• I am a little sick and tired of the world going up in flames at every single comment uttered by the next Tom, Dick or Harry.
    Sure, the Pope is none of those, he is the Pope after all. He should be more responsible.
    I have never believed in the concept of papacy, and while John Paul II at least had a face and a soul that I could warm up to, I got a bad vibe from this guy the minute I saw him.
    However, his comments have been taken out of context, and I highly doubt he meant to insult Muslims or Islam. People are quick to judge and follow the masses, but I bet that 90% of the people out there haven't actually taken the time to read the actual speech.
    I am also really sick of people trying to determine which religion has the bloodiest past, or competing to show off as the most peaceful one. In the end, all religions are meant to be peaceful and personal, which is exactly the opposite of what people of ALL faiths are currently doing.
    Keep it personal...it could be a good start. If there's a God out there, surely he can't be standing by watching people spill unecessary blood in his name. Shame...

    By Blogger sky, at September 16, 2006 at 7:09 PM  

  • In such a sensitive world that is going through a particularly tense time, the Pope was definitely mistaken in using the example and quotes he used, knowing very well that he was going to offend a religion struggling to retain a clear image of its real and true nature.

    I started imagining a 'holy' war happening thanks to comments like this and the current electrified and tense state of the world...could this happen in our lifetime?
    I never thought wars the way they are being fought now could still happen. But isn't Bush and the neo-con clan fighting a holy war anyway?
    I often wonder what the history books will tell kids 50-100 years from now. Might be even scarier looking back on it.

    By Blogger sky, at September 16, 2006 at 7:20 PM  

  • KEEFIEBOY: correct me if i'm wrong, but any attacks in the name of Allah is Jihad, is it not?

    By Anonymous isabelle, at September 16, 2006 at 10:44 PM  

  • I have to agree with sky. The minute I saw this one I got a nasty creepy crwly unclean feeling. There is a thing called "NOOR", a light which often emanates from a holy person.Not here.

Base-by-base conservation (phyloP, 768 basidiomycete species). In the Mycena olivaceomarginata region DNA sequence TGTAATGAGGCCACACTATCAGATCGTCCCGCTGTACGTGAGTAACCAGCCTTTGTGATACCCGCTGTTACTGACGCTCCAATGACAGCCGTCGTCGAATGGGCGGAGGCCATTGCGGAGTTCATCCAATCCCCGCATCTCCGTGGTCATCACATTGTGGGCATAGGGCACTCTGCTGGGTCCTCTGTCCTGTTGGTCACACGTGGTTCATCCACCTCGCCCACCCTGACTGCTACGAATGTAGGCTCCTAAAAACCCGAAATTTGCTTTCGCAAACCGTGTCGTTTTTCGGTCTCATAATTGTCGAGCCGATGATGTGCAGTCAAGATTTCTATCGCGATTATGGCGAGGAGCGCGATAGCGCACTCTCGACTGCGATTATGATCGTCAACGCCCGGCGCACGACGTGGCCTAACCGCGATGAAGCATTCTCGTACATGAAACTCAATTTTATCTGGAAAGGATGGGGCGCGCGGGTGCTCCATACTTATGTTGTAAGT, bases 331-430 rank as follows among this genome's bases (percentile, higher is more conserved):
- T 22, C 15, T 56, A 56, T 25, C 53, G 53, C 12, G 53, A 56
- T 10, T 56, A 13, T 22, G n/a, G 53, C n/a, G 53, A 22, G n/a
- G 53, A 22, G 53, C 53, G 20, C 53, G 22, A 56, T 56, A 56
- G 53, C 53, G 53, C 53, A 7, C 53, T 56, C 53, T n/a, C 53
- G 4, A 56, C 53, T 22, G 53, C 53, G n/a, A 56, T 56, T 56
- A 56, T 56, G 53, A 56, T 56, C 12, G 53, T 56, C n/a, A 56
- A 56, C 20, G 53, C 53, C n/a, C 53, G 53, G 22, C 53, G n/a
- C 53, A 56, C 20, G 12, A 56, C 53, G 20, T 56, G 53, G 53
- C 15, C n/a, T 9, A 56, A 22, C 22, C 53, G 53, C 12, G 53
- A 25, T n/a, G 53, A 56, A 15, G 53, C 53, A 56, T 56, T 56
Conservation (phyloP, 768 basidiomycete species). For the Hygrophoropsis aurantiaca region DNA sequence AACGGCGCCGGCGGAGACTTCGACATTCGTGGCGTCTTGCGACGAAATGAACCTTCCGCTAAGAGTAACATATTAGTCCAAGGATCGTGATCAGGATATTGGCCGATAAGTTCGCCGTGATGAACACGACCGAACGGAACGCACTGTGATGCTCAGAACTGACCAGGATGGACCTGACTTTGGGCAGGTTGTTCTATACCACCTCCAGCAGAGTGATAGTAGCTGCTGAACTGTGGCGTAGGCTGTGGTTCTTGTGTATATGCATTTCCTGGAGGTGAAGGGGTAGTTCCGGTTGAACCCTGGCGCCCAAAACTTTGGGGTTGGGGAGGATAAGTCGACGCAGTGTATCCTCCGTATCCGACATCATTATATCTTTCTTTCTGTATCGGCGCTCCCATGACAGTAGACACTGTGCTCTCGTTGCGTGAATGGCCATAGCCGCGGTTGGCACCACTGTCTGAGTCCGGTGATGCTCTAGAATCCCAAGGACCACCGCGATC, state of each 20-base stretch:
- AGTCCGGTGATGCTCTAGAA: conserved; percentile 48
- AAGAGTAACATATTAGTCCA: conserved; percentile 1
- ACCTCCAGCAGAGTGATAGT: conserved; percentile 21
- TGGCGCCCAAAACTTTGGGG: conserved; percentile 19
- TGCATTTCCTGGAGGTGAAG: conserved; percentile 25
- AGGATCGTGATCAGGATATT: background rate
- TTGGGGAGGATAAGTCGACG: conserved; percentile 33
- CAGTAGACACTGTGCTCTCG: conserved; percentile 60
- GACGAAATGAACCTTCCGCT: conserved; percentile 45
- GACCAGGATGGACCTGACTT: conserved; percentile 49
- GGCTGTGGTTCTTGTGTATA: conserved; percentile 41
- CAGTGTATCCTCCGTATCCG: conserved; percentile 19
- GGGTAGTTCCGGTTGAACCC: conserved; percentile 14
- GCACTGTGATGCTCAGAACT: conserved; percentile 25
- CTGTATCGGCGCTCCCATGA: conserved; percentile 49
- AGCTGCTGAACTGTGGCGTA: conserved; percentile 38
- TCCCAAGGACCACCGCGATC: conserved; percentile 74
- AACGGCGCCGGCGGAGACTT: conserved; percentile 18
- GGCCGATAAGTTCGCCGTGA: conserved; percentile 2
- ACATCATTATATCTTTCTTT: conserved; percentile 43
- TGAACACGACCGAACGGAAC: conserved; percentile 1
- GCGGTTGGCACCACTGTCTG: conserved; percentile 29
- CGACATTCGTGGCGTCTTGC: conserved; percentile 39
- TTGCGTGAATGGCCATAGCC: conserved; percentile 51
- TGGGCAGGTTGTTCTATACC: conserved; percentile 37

Anyway in view of the current walking on eggs situation around the world, the POPE of all people should practise a little censorship.
    it may be that his word were taken out of context. But all over the world it is the often uneducated masses that comprise the fighting spirit, the ardour and not the Rolex wearing, Montblanc pen in pocket types who fight wars. To expect them to read his speech, comprehend with historical references blah blah is just pure B.S.
    The common man makes the numbers. Not the Profs/politicians or the Scholars.

    By Blogger kaya, at September 16, 2006 at 11:16 PM  

  • I know this is my third comment moryarti, don't hate me :)
    But I was thinking about this some more because I'm really annoyed with all of it.
    As kaya said, it is generally the uneducated masses who comprise the fighting spirit. She is right on the money.
    But isn't it the duty of these scholars or leaders to actually take the time to understand what the Pope said, read that damn speech, and explain to the masses what was actually said...rather than just take one quote out of a 7 page speech and get the world to freak out about it?
    Ok khalas, I'll shut up now.

    By Blogger sky, at September 16, 2006 at 11:31 PM  

  • No sky, please keep em coming. what you are saying is true.. but how long or actually, how effective is it to get thousands of scholars to justify/explain what the Pope said or is trying to say to millions? it makes no sense really... its eaiser if he tries to get closer or understand what happening. Pope JPII was so good at that..

    And Isabelle... what those nutcases in Al Qaeda are doing s not related to Islam and its Jihad what so ever.

    Jihad is the effort you exert for the perusal of good or virtue. Going to work is Jihad, going to College is Jihad. Jihad comes form the Arabic word Ejtihad, which means exerting extra effort..

    Persecution of women and locking them up like they used to do in Afghanistan is not Islam, blowing oneself up is not Islam... all what so-called Jihadi's are doing is not Jihad.

    The real Jihadis are doctors, the teachers and the scientists. The real Jihadis are the parents who work 18 hrs everyday to get their kids into college... Now that is true Jihad.

    By Blogger moryarti, at September 17, 2006 at 12:06 AM  

  • @Sky
    Ur sick and tired when Arabs or Muslims have a complaint, granted it does to whining sometimes, well I’m sick and tired of Americans discussing the issue of Abortion, I’m sick and tired of the media stalking celebrities trying to catch a glimpse of them in their underwear, I’m sick and tired of many things in life, but u know how i handle it? I switch of the TV, after all I believe in freedom of speech, who is it that many people don’t think Arabs and Muslims shouldn’t be allowed to speak their mind, whether they are justified or not, why does democracy have to flavors? Now this is what really makes me sick. the double standards in this world.